Ann Rehabil Med.  2017 Feb;41(1):66-71. 10.5535/arm.2017.41.1.66.

Ultrasonography Evaluation of Vulnerable Vessels Around Cervical Nerve Roots During Selective Cervical Nerve Root Block

Affiliations
  • 1Department of Rehabilitation Medicine, Seoul National University Bundang Hospital, Seoul National University College of Medicine, Seongnam, Korea. jseok337@snu.ac.kr
  • 2Department of Rehabilitation Medicine, Daegu Fatima Hospital, Daegu, Korea.
  • 3Department of Rehabilitation Medicine, CHA Bundang Medical Center, CHA University, Seongnam, Korea.

Abstract


OBJECTIVE
To evaluate the prevalence of vulnerable blood vessels around cervical nerve roots before cervical nerve root block in the clinical setting.
METHODS
This retrospective study included 74 patients with cervical radiculopathy who received an ultrasonography-guided nerve block at an outpatient clinic from July 2012 to July 2014. Before actual injection of the steroid was performed, we evaluated the vulnerable blood vessels around each C5, C6, and C7 nerve root of each patient's painful side, with Doppler ultrasound.
RESULTS
Out of 74 cases, the C5 level had 2 blood vessels (2.7%), the C6 level had 4 blood vessels (5.45%), and the C7 level had 6 blood vessels (8.11%) close to each targeted nerve root. Moreover, the C5 level had 2 blood vessels (2.7%), the C6 level 5 blood vessels (6.75%), and the C7 level had 4 blood vessels (5.45%) at the site of an imaginary needle's projected pathway to the targeted nerve root, as revealed by axial transverse ultrasound imaging with color Doppler imaging. In total, the C5 level had 4 blood vessels (5.45%), the C6 level 9 blood vessels (12.16%), and the C7 level 10 had blood vessels (13.51%) either at the targeted nerve root or at the site of the imaginary needle's projected pathway to the targeted nerve root. There was an unneglectable prevalence of vulnerable blood vessels either at the targeted nerve root or at the site of the needle' projected pathway to the nerve root. Also, it shows a higher prevalence of vulnerable blood vessels either at the targeted nerve root or at the site of an imaginary needle's projected pathway to the nerve root as the spinal nerve root level gets lower.
CONCLUSION
To prevent unexpected critical complications involving vulnerable blood vessel injury during cervical nerve root block, it is recommended to routinely evaluate for the presence of vulnerable blood vessels around each cervical nerve root using Doppler ultrasound imaging before the cervical nerve root block, especially for the lower cervical nerve root level.

Keyword

Ultrasonography; Intervertebral disc displacement; Blood vessels; Epidural injections

MeSH Terms

Ambulatory Care Facilities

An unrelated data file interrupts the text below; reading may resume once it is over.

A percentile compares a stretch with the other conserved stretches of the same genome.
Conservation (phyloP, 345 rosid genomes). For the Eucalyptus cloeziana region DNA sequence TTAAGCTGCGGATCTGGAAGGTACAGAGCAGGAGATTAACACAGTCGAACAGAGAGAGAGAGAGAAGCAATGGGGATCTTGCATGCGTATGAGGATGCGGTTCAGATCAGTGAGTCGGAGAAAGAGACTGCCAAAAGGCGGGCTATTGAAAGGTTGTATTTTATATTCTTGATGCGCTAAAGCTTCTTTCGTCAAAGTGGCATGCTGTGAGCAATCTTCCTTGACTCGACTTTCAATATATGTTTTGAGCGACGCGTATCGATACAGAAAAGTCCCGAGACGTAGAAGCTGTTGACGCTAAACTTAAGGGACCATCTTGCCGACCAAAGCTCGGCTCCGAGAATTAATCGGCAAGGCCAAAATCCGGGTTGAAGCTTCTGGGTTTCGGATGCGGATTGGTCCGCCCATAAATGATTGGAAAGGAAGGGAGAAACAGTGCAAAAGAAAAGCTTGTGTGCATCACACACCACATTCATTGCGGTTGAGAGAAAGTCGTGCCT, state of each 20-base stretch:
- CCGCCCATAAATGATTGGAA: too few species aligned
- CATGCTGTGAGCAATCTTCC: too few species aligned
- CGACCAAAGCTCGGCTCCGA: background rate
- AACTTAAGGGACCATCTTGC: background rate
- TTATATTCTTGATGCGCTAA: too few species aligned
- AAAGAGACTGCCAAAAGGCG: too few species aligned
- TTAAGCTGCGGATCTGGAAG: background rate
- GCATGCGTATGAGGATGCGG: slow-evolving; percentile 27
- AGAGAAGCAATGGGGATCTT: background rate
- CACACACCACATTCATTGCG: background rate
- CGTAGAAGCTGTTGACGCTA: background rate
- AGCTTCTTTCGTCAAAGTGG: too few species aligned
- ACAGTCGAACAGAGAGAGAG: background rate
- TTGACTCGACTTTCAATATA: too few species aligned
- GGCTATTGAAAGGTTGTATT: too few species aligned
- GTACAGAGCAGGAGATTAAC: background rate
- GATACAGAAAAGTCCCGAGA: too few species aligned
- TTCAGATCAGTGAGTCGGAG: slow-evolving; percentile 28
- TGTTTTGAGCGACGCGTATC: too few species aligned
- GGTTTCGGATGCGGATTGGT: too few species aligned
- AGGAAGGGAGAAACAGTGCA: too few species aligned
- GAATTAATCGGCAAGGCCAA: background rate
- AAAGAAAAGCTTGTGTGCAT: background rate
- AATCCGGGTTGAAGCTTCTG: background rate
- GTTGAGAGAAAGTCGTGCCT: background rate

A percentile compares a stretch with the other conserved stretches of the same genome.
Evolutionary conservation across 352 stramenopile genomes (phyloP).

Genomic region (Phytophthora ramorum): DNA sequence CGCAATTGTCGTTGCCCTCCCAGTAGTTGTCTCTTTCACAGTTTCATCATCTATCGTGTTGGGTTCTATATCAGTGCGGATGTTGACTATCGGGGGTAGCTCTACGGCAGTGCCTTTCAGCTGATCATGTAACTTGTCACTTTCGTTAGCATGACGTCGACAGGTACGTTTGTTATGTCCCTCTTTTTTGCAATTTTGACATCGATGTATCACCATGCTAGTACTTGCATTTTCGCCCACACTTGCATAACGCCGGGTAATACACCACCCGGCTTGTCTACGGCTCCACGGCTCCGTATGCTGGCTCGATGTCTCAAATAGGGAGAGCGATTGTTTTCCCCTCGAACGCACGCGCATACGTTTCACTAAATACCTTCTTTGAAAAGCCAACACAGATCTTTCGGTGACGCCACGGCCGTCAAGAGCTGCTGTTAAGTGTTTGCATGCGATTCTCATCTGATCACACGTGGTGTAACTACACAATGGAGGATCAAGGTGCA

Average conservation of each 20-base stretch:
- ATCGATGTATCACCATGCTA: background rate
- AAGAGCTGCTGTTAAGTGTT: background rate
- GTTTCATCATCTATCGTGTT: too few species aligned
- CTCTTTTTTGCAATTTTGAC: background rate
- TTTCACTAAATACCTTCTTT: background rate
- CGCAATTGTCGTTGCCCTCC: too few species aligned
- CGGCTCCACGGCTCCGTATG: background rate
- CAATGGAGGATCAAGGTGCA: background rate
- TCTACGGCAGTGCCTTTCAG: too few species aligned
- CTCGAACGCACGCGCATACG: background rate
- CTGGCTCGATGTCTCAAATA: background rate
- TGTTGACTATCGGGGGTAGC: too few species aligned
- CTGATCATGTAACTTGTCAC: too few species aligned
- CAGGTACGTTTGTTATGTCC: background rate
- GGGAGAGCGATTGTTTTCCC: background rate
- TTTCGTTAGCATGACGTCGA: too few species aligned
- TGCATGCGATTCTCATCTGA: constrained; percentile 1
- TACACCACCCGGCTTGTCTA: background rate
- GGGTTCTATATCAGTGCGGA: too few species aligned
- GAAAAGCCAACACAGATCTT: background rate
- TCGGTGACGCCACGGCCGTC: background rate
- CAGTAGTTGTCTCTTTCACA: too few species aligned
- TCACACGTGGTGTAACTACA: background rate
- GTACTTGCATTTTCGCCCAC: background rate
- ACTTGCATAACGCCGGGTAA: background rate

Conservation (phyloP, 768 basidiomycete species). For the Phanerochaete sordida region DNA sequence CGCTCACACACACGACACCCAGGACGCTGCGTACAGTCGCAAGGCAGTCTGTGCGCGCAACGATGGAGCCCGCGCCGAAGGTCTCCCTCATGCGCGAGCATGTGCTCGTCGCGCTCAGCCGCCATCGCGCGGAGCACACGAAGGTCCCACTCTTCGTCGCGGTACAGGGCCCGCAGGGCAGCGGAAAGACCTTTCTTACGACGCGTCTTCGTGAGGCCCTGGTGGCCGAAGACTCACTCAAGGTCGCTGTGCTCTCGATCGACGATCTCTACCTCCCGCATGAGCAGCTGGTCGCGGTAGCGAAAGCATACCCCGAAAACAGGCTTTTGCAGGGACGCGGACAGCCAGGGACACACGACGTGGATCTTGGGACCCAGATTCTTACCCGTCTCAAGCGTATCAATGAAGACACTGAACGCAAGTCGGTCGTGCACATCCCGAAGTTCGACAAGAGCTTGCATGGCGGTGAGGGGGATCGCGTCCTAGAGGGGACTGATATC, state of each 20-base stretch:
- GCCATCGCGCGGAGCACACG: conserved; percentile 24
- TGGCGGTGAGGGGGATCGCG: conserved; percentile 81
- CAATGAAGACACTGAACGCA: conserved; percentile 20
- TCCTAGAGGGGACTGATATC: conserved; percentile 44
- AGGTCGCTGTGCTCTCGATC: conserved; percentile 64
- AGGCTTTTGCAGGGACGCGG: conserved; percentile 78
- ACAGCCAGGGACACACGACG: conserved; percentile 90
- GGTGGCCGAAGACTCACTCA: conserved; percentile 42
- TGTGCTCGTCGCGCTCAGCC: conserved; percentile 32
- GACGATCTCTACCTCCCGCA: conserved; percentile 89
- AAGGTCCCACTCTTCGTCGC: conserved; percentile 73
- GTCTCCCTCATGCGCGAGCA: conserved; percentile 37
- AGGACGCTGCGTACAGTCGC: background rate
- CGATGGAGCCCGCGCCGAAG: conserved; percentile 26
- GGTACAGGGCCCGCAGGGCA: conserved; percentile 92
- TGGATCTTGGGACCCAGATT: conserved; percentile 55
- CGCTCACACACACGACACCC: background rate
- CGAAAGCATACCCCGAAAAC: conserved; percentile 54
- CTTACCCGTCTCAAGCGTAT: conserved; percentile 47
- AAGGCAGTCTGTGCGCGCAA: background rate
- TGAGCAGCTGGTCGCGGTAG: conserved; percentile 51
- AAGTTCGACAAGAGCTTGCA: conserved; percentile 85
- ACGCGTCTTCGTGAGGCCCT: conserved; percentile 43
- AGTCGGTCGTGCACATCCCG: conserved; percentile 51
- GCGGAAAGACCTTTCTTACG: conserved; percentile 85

Blood Vessels
Humans
Injections, Epidural
Intervertebral Disc Displacement
Nerve Block
Prevalence
Radiculopathy
Retrospective Studies
Spinal Nerve Roots
Ultrasonography*
Ultrasonography, Doppler

Figure

  • Fig. 1 Schematic illustration of the possible regional vascular anatomy around the cervical nerve root. There are reports that some critical artery branches (extending from the ascending and deep cervical arteries and the radicular artery) are located in the posterior aspects of the foramen—which can be injured when conducting routine transforaminal epidural steroid injections. The dotted line indicates an imaginary needle's projected pathway to the target of injection during a conventional needle approach.

  • Fig. 2 (A) Short axial ultrasound image showing the C5 transverse process. Note the anterior tubercle (AT) and the posterior tubercle (PT) as the ‘2-humped camel’ sign. Solid arrows indicate nerve root. (B) Short axial view of ultrasound imaging (with color Doppler) revealing a blood vessel located at the site of the targeted nerve root in the intervertebral foramen.

  • Fig. 3 (A) Short axial ultrasound image showing the C6 transverse process. Solid arrow indicates nerve root. (B) Short axial transverse ultrasound imaging (with color Doppler) revealing a blood vessel at the targeted nerve root (indicated by a solid arrow) in the intervertebral foramen. AT, anterior tubercle; PT, posterior tubercle.

  • Fig. 4 (A) Another short axial view of ultrasound image showing the C5 transverse process. (B) Axial transverse ultrasound imaging (with color Doppler imaging) revealing a blood vessel at the imaginary needle's projected pathway (dotted line) to the targeted nerve root in the intervertebral foramen. AT, anterior tubercle; PT, posterior tubercle.


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